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Old 10-29-2007, 01:26 PM   #1
WingnutOne
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Question Works from command line but not from the cron


Running RH 7.3, with a bash shell:

I've got a command (binary) called "ipstorxray" that's used inside of a script. From a command line, both the script and the separate command run successfully, but the script errors out if I try to run it with a cron job. In both cases, the command includes the full path to the binary.
Since it does run correctly from the command line, I don't think it's an issue with the command itself, but rather that there's something present in the shell that's not there for the cron job. None of my attempts to feed environment variable definitions into the script has fixed the problem though, so there has to be something else going on that I don't know about. More details below...

The command being issued is:
/usr/local/ipstor/bin/ipstorxray

The error message I'm getting is:
/usr/local/ipstor/bin/ipstorxray: error while loading shared libraries: libfsnxml.so: cannot open shared object file: No such file or directory


I looked for the libfsnxml.so file and found that it does exist at:
/usr/local/ipstor/lib/libfsnxml.so

After a lengthy set of one-at-a-time tests adding various shell environment variable definitions into the script, I got frustrated enough to run an "env" command and dump it's entire output into the beginning of my script. A select few of these env var definitions caused new errors, but the same error message was still there.

My mass adding of environment variable definitions appears to have proven that an environment variable that's present in the shell but unknown to the cron isn't the source of the problem.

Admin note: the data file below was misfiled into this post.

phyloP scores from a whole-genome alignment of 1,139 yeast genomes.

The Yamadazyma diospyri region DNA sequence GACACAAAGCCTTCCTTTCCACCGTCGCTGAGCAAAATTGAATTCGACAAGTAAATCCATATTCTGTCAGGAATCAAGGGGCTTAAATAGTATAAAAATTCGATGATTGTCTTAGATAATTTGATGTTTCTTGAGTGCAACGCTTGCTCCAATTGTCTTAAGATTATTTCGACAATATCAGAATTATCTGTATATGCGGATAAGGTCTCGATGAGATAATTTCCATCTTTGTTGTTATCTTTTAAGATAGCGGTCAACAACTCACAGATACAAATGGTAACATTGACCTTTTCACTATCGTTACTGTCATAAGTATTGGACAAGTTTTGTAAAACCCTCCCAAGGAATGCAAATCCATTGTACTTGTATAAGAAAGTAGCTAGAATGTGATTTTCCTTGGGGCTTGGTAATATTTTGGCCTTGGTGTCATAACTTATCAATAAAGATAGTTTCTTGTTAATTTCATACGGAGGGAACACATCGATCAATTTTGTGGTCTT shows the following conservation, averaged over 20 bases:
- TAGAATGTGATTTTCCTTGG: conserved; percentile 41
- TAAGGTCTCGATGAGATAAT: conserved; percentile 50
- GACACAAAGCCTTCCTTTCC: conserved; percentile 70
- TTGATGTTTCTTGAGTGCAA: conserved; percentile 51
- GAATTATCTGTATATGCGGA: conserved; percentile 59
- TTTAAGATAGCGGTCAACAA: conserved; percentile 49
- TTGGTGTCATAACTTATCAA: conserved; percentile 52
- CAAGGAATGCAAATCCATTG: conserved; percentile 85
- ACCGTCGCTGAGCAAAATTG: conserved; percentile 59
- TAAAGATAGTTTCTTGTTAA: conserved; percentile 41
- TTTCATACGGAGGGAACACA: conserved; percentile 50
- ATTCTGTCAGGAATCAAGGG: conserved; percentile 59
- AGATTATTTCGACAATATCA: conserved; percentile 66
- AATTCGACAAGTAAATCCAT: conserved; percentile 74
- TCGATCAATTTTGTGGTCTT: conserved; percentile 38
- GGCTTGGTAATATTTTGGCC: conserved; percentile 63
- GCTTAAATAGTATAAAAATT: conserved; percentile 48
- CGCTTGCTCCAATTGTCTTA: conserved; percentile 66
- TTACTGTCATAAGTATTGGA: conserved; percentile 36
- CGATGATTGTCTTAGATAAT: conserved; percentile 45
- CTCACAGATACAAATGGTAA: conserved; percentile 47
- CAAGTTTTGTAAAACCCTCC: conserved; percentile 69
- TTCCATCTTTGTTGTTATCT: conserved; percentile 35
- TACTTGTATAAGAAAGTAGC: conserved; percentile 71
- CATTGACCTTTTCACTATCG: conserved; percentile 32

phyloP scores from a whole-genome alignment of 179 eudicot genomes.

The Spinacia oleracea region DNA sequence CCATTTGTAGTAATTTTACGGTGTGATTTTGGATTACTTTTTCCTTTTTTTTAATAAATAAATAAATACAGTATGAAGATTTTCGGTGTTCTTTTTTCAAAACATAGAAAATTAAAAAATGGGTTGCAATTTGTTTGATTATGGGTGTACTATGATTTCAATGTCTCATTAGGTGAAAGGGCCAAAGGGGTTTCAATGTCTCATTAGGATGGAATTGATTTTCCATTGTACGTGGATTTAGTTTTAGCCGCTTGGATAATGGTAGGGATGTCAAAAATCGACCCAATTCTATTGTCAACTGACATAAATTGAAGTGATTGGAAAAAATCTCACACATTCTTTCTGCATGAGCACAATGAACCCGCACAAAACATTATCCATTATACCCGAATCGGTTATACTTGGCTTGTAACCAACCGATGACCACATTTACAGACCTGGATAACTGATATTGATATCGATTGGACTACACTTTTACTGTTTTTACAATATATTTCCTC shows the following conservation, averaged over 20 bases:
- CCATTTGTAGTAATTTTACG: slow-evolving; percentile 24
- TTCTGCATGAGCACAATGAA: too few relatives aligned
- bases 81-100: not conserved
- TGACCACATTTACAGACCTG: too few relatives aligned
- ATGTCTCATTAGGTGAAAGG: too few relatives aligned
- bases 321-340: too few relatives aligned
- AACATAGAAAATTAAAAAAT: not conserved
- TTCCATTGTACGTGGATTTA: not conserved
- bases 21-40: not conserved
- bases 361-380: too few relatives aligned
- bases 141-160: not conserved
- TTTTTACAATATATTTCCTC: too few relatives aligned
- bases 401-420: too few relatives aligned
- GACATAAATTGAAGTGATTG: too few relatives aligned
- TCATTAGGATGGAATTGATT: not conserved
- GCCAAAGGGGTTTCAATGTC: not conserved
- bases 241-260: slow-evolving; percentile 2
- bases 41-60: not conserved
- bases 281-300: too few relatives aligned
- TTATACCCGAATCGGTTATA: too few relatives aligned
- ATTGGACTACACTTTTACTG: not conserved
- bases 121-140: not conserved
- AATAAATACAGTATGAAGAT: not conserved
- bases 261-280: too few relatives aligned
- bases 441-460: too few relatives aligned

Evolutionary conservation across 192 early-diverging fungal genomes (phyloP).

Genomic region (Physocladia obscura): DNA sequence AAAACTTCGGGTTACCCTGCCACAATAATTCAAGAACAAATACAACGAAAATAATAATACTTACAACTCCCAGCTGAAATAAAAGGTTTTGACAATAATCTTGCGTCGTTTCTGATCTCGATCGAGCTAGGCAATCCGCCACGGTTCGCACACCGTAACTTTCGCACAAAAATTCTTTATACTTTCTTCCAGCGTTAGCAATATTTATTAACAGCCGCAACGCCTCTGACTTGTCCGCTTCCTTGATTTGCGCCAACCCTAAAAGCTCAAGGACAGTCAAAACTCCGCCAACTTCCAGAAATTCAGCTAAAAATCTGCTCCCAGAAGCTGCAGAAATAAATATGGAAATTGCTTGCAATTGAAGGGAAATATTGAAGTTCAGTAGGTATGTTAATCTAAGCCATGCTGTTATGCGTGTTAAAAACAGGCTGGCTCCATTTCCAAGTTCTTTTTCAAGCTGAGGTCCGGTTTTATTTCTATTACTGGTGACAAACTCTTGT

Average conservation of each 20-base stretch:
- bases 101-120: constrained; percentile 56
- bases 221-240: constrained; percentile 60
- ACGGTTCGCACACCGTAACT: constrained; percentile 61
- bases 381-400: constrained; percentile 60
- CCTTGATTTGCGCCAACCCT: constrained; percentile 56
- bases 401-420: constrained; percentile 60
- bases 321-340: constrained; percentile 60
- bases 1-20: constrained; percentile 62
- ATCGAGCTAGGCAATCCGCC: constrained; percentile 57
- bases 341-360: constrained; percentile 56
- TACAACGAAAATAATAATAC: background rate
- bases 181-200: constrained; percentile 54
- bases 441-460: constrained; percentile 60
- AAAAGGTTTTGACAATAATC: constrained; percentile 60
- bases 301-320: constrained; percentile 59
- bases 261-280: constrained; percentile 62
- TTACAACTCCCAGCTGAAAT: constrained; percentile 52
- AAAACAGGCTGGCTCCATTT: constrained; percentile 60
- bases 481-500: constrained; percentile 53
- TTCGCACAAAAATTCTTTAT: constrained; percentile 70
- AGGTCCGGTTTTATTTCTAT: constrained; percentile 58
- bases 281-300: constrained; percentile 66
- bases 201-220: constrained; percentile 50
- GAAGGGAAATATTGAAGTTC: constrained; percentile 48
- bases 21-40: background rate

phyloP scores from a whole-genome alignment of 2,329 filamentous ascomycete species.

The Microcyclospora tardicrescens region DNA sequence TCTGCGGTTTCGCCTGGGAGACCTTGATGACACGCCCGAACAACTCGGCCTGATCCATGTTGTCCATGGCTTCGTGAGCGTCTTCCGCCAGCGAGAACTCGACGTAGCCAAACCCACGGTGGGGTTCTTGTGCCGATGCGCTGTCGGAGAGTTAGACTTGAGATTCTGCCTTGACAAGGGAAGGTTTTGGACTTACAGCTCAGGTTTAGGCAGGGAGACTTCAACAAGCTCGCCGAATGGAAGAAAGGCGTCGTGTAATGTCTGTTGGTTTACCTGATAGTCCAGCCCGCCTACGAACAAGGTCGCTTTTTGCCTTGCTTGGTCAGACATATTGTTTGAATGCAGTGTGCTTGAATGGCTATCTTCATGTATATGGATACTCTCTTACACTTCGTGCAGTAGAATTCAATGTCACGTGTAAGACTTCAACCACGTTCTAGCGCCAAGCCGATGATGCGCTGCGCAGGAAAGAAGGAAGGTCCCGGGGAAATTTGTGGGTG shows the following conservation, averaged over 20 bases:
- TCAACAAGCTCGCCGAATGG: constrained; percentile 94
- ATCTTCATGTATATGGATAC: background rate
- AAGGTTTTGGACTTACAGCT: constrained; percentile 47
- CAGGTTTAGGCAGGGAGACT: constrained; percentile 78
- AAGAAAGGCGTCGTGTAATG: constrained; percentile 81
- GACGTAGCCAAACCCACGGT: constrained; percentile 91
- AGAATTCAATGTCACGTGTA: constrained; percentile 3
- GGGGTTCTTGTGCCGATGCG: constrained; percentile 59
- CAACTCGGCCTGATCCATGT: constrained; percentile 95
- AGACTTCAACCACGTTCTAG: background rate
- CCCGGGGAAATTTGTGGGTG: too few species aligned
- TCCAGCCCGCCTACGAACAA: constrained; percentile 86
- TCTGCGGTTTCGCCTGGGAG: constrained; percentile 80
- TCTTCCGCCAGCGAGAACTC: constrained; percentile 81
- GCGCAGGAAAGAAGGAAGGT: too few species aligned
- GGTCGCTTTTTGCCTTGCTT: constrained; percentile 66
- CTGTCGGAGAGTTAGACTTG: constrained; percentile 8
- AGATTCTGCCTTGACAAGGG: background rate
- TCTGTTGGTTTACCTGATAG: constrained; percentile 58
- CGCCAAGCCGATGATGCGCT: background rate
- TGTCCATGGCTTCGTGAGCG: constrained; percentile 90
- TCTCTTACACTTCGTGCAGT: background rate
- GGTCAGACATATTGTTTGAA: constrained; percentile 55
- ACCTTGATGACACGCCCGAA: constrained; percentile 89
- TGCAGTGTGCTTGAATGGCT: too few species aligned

What else might be causing the cron-run command to be unable to locate the /usr/local/ipstor/lib/libfsnxml.so file when it seems to have no problem finding it from a command line?

I'm stumped.
Thanks in advance!
WN1
 
Old 10-29-2007, 02:37 PM   #2
WingnutOne
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Exclamation

I should also mention that I did define the LD_LIBRARY_PATH in the script. It's set to:

LD_LIBRARY_PATH=/usr/local/ipstor/lib:/usr/local/ipstor/lib

(I've no idea why the same path is in there twice.)

Thanks again.
 
Old 10-29-2007, 03:04 PM   #3
BrianK
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Is the cron run under your user or another user?
Does the cron user see the same gcc as you? (output from gcc -v)?
Are the PATH env vars the same when you're logged in vs when the cron runs? (not the lib path, but the regular path)

Can you dump env to a file as part of the cron then cross reference that file when dumped as you (I know you said you did something of the sort, though I didn't follow perfectly what you said you did) - a simple "env > foo" or "export > foo" or whatever your shell is happiest with should do the trick.
 
Old 10-29-2007, 03:12 PM   #4
tredegar
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Whose cron job are you running the job as? Your own, or root's?
If it is root's, try using su to set up the environment as your own, before you execute the command, like this:
Code:
su  -  yourusername  -c   "/path/to/the/script"
 
Old 10-29-2007, 04:29 PM   #5
WingnutOne
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Quote:
Originally Posted by BrianK View Post
Is the cron run under your user or another user?
Does the cron user see the same gcc as you? (output from gcc -v)?
Are the PATH env vars the same when you're logged in vs when the cron runs? (not the lib path, but the regular path)

Can you dump env to a file as part of the cron then cross reference that file when dumped as you (I know you said you did something of the sort, though I didn't follow perfectly what you said you did) - a simple "env > foo" or "export > foo" or whatever your shell is happiest with should do the trick.

I should have included the user information the first time. I'm running as root, in a bash shell, and am using root's cron (crontab -e command).
The the gcc -v command output (the output of which, incidentally, goes to stderr) was the same from the command line and from the script.


What I'd done previously was run the env command from the command line, then manually paste it's output from the screen into the beginning of the script.

I ran an env inside the script as you suggested, and redirected it's output to a file. Most of the environment definitions that I'd placed into the script however, did NOT appear in the redirected output file.